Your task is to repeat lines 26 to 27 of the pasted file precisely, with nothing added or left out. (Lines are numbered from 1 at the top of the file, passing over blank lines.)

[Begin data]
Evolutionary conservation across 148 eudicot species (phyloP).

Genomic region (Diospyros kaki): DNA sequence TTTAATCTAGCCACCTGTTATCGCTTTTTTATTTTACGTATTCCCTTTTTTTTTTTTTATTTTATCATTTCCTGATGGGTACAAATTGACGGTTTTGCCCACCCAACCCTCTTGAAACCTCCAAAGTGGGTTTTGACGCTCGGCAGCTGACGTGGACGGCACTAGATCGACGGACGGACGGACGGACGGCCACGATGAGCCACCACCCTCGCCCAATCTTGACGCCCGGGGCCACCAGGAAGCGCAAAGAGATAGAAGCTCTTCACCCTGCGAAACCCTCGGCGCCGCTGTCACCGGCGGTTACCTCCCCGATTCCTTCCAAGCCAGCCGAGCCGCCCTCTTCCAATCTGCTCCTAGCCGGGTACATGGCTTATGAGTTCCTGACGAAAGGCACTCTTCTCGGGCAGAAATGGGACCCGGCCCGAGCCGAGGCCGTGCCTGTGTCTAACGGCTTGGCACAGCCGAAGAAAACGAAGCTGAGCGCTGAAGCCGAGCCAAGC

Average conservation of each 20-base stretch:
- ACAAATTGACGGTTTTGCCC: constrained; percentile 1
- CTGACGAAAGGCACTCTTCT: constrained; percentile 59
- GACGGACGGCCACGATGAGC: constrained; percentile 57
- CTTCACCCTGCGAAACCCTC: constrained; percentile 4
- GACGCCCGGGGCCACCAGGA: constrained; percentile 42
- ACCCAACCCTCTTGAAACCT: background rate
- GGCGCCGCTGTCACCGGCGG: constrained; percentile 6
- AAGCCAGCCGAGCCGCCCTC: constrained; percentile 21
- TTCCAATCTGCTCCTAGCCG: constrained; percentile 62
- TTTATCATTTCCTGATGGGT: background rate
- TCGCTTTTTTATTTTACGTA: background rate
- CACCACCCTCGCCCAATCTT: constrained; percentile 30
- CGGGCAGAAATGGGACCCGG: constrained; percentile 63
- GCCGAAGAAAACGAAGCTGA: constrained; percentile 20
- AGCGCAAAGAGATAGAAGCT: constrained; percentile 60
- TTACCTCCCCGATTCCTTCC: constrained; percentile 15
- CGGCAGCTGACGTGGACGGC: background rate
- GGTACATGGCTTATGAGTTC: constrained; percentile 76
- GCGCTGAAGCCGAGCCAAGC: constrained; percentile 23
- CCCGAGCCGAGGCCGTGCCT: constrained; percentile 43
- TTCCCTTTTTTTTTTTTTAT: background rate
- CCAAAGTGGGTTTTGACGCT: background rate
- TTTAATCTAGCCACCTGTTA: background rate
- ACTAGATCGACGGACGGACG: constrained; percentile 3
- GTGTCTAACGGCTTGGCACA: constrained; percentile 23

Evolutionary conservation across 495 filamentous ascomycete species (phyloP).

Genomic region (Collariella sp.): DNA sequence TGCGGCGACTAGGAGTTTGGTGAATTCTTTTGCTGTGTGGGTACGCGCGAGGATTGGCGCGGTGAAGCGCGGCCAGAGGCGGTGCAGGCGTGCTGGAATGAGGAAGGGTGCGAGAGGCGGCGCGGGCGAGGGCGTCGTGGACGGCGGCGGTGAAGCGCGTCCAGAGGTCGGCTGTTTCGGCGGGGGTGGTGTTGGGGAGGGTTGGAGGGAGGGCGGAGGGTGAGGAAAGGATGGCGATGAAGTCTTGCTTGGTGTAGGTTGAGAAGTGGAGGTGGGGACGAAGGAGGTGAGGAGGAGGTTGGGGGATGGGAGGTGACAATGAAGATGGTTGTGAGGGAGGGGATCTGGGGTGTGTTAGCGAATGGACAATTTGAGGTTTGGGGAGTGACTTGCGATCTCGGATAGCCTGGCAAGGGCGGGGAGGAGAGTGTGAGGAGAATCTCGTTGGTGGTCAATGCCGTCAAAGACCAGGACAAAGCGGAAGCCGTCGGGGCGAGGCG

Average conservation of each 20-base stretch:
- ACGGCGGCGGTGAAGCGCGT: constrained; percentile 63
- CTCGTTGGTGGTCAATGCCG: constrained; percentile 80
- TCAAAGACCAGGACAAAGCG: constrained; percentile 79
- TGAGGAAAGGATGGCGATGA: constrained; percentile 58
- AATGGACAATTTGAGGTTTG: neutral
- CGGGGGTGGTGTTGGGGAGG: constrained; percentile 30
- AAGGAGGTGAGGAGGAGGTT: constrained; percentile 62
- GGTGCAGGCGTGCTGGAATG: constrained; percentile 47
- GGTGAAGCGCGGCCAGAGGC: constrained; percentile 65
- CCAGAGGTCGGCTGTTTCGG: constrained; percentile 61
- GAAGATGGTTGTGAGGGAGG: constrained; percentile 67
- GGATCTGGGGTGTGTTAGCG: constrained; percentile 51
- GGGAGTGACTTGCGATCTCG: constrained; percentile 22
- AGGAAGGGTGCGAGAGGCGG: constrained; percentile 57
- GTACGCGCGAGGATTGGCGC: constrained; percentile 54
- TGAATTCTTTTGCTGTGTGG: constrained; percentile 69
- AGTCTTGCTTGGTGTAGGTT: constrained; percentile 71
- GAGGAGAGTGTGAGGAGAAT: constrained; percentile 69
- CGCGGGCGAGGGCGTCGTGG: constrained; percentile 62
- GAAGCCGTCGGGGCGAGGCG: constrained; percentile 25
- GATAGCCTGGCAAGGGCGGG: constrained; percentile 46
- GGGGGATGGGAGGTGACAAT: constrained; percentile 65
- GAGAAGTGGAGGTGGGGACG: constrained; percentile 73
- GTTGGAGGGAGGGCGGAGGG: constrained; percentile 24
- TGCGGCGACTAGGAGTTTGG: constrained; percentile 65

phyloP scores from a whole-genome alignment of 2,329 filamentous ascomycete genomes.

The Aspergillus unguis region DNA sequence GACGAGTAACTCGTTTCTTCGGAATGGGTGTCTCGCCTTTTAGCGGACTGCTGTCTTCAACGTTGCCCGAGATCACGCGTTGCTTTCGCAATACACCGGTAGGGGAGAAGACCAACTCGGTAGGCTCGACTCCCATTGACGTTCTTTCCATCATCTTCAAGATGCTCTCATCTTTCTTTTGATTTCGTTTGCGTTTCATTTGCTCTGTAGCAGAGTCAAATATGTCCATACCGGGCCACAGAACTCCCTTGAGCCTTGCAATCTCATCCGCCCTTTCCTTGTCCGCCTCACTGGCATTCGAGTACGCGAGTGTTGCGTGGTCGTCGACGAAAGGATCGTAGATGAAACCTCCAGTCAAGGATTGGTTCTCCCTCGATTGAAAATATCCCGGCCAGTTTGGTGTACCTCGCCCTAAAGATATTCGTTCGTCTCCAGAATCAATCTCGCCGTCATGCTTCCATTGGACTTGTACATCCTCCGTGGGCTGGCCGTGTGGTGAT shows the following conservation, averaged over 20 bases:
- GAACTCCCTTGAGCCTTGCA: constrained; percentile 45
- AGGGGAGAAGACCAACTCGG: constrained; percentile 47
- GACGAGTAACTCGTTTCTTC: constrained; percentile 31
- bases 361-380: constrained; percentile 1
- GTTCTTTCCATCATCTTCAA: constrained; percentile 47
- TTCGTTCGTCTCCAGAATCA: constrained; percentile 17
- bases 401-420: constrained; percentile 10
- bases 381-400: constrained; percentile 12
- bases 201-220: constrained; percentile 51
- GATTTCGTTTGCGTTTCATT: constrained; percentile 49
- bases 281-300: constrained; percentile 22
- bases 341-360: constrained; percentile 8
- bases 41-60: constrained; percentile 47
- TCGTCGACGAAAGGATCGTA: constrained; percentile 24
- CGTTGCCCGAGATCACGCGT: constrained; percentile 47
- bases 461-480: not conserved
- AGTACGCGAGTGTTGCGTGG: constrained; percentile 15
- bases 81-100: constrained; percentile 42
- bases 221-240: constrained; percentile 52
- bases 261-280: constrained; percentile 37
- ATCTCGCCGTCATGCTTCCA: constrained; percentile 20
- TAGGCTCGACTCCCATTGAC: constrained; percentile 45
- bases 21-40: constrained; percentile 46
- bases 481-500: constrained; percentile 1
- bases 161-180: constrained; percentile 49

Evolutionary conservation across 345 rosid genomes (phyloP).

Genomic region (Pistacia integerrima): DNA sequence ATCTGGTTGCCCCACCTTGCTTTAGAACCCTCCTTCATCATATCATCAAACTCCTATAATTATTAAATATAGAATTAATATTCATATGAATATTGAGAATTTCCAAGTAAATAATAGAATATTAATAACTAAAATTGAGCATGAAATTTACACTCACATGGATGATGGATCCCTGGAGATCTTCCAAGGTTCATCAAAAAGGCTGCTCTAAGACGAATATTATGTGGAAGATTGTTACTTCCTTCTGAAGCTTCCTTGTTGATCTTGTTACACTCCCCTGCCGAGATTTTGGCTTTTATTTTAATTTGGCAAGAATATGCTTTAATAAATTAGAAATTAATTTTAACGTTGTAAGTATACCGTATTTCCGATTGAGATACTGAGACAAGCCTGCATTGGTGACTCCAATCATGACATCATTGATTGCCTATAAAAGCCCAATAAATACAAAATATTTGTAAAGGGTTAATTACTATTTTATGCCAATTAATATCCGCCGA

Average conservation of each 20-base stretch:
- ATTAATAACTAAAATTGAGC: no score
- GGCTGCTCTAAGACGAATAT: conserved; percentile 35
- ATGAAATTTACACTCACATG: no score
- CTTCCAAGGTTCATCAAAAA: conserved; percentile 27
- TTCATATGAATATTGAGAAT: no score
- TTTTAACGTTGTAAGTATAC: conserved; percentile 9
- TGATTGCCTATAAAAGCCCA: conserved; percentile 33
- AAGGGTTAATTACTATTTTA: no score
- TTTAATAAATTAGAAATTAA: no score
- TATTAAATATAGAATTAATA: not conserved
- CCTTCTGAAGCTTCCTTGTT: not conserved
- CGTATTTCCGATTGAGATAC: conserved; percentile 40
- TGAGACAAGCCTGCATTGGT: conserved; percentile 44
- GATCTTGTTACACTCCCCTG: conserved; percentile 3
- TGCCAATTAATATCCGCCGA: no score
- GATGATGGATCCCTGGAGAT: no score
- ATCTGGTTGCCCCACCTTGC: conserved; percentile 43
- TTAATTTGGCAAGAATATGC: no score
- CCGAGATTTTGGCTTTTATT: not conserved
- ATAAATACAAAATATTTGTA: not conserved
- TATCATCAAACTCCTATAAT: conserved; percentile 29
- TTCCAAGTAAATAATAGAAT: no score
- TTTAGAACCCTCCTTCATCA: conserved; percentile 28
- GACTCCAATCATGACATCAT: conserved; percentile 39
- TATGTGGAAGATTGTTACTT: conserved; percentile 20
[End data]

- TTTAATCTAGCCACCTGTTA: background rate
- ACTAGATCGACGGACGGACG: constrained; percentile 3